August and December, 1846, the ComBut no school would be admitted to mittee of Council have had in view this the enjoyment of these advantages, which distinction. Unless, therefore, in their did not fulfil the requirement contained recent Minutes, the office of Schoolmasin the Resolutions, with which the ter be regarded as a function apart from Minute of the 3d December, 1839, con that devolving on the Clergy and Micludes ; namely, that the daily reading nisters of religion, their Lordships canof a portion of the Scriptures shall form not fulfil their obligation to apply the part of the instruction in the School Parliamentary Grant solely to purposes

It has always been intended by the of Education. If they were to use it in Committee of Council, that these words aid of the Stipends of Teachers in the should be understood as requiring that responsible exercise of ecclesiastical or the entire Bible, in the authorized ver- other spiritual functions, this fund would, sion, should be required to be in use in insensibly, become a means as much for Schools aided by Public Grants so far as the support of Ministers of religion, as such a condition did not interfere with of Masters of Schools. They have acthe constitution of the Schools of the cordingly made no such provision in British and Foreign School Society, as their Minutes of August and December, founded under the patronage of His late 1846. Majesty George the Third, and subse- To these views of the character of the quently sanctioned by Parliament since office of a Teacher in an Elementary 1833, and which constitution includes School, and of their Lordships' discrethe use of the Holy Scriptures, or Ex- tion in the distribution of the Parliatracts therefrom.

mentary Grant, they will consider it their Their Lordships have not superseded duty to adhere. the operation of their Minute of the 3d 3. The Committee of Council on EduDecember, 1839, by their Minutes of cation having, in a preceding part of this August and December, 1846. The Letter, signified their readiness to admit whole series of Minutes are connected, Schools recognised by the Education and are to be deemed mutually explana Committee of the Wesleyan Connexion tory.

to a participation in the Parliamentary Their Lordships have hitherto made Grant, on the conditions common to other no provision for the extension of aid to Schools, their Lordships are disposed to Roman Catholic Schools ; but they have provide for the Inspection of Wesleyan

Schools in a manner similar to that by gestion of the Education Committee of which they have provided for the inspec- the Wesleyan Connexion, that they feel tion of British Schools.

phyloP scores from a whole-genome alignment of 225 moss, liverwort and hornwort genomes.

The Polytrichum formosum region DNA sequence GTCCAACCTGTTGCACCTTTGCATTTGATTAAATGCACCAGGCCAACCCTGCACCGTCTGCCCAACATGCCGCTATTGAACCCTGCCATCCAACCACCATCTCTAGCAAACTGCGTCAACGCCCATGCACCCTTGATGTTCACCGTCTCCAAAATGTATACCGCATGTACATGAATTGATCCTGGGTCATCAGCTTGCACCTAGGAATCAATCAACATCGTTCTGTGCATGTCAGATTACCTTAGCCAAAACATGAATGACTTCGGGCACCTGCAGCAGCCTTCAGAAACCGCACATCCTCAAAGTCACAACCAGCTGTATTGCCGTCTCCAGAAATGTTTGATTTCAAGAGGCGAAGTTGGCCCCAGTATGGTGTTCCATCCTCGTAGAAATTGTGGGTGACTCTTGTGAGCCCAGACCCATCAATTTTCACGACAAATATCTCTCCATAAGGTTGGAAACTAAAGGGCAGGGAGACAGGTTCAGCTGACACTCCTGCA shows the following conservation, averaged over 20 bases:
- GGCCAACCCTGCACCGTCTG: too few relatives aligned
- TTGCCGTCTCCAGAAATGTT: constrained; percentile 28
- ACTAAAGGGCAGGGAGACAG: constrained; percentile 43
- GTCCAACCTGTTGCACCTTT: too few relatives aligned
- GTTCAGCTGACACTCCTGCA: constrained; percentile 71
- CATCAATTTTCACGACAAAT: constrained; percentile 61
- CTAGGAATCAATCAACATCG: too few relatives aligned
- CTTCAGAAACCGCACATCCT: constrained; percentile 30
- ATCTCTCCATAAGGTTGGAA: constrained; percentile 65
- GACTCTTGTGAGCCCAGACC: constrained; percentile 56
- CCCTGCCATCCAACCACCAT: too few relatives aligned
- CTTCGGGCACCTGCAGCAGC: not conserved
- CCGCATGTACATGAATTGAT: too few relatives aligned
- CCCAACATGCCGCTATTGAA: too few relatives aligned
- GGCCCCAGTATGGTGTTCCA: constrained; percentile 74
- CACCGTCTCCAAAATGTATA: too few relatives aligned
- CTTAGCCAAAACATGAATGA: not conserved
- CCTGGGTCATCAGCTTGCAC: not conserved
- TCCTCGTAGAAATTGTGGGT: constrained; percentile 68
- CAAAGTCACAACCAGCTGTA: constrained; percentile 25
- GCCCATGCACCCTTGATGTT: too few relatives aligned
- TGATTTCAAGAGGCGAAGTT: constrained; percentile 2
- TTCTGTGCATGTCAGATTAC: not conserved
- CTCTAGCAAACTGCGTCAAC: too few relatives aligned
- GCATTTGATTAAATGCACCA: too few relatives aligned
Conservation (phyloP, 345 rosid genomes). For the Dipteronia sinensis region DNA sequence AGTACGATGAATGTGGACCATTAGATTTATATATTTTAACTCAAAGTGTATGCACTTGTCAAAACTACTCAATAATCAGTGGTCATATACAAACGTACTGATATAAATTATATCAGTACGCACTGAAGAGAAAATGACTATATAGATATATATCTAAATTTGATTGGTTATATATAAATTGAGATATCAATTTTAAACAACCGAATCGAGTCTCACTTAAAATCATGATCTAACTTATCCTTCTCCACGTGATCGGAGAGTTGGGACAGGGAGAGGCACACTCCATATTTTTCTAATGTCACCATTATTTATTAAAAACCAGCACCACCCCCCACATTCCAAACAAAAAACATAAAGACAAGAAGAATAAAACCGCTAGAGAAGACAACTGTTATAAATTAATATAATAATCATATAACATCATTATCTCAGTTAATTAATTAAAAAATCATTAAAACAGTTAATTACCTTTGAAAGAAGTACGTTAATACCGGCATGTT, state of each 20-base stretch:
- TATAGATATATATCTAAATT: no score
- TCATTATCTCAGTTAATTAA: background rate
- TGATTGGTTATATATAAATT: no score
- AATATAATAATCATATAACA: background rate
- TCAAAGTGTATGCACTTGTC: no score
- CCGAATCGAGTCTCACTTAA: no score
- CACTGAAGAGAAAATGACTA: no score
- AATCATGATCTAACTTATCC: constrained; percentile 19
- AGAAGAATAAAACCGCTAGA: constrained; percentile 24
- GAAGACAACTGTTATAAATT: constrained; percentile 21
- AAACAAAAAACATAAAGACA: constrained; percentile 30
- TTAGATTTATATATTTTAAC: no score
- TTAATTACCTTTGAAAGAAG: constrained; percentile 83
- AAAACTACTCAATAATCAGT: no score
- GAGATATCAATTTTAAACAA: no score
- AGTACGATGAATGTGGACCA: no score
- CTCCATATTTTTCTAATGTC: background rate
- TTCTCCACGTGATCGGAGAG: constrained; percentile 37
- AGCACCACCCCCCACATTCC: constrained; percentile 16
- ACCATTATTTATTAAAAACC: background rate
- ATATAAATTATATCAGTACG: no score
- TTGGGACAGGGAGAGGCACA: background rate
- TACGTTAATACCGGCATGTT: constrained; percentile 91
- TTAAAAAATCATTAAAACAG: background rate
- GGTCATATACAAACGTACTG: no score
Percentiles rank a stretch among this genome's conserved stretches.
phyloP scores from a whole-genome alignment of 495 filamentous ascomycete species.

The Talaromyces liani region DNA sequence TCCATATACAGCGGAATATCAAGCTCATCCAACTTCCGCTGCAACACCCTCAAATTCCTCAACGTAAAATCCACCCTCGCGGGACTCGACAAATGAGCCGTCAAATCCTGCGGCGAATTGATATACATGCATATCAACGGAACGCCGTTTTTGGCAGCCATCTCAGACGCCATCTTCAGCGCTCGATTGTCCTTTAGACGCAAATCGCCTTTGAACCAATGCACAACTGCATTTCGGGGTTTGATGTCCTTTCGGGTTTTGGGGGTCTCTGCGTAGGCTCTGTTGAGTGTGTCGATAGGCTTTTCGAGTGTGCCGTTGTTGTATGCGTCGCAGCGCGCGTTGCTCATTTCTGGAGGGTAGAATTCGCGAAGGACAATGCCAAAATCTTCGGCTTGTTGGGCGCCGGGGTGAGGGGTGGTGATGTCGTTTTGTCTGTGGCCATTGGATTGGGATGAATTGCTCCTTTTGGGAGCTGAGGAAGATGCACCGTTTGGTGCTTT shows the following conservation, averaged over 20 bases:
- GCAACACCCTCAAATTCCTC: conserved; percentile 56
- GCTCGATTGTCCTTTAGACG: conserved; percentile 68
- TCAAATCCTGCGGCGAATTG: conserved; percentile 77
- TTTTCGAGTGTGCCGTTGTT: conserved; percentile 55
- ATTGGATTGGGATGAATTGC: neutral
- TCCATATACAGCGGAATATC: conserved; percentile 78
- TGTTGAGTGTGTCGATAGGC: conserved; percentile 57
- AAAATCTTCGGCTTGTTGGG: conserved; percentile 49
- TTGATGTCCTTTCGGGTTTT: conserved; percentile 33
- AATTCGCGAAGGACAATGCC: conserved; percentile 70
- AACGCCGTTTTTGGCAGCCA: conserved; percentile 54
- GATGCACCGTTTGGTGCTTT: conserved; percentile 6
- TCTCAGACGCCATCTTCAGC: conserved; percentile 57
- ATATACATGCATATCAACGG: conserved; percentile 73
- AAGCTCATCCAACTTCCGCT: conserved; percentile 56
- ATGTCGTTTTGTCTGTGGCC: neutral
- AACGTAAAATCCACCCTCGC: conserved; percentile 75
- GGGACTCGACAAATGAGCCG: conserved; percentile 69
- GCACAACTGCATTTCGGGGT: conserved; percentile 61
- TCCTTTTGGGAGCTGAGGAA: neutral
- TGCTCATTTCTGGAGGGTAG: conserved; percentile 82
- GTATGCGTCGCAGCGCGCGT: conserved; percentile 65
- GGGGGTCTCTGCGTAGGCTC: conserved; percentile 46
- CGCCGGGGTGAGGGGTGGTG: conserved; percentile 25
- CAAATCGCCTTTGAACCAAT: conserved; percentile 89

it to be of great importance to the reliIn appointing Inspectors of British gious character of their Schools that Schools, my Lords have not consented to their Lordships should concede to the admit, as a valid objection to the appoint Managers of the Schools the right to ment of an Inspector, that he did not select in the first instance the Scholars, belong to some particular religious com who, if approved by the Inspectors, munion. Their Lordships have desired may be recommended to their Lordships to select for such appointments gentlemen as Pupil Teachers or Stipendiary Moniwho would impartially perform the duties tors. Their Lordships perceive that this of their office, while they acted in har. suggestion is founded on a misconception mony with the religious communion with of the intention and practical tendency which the Schools inspected by them of the Minutes. My Lords intend that were connected. But they have not for the Managers and the Inspector shall act this purpose considered it. desirable, or concurrently. They consider the Manascarcely practicable, that each Inspector gers as the proper arbiters of everything should belong to the religious communion which relates to the moral and religious with which the Schools inspected by him character of the Apprentice; and that were associated. It is obvious that such the Inspector, while he receives their arrangements.would involve the Inspec certificate on this subject, is to examine tion of Schools in much practical embar- and report on the intellectual qualificarassment, and that it could not be con. tions of the Candidate. They have ducted on this plan without an unneces therefore conferred on the Inspector sary addition to the numbers of the power to examine the whole School, in Inspectors, nor without a large increase order to make the comparative intellecof the pecuniary charge of such inspec- tual qualifications of all the Scholars tion to the Government.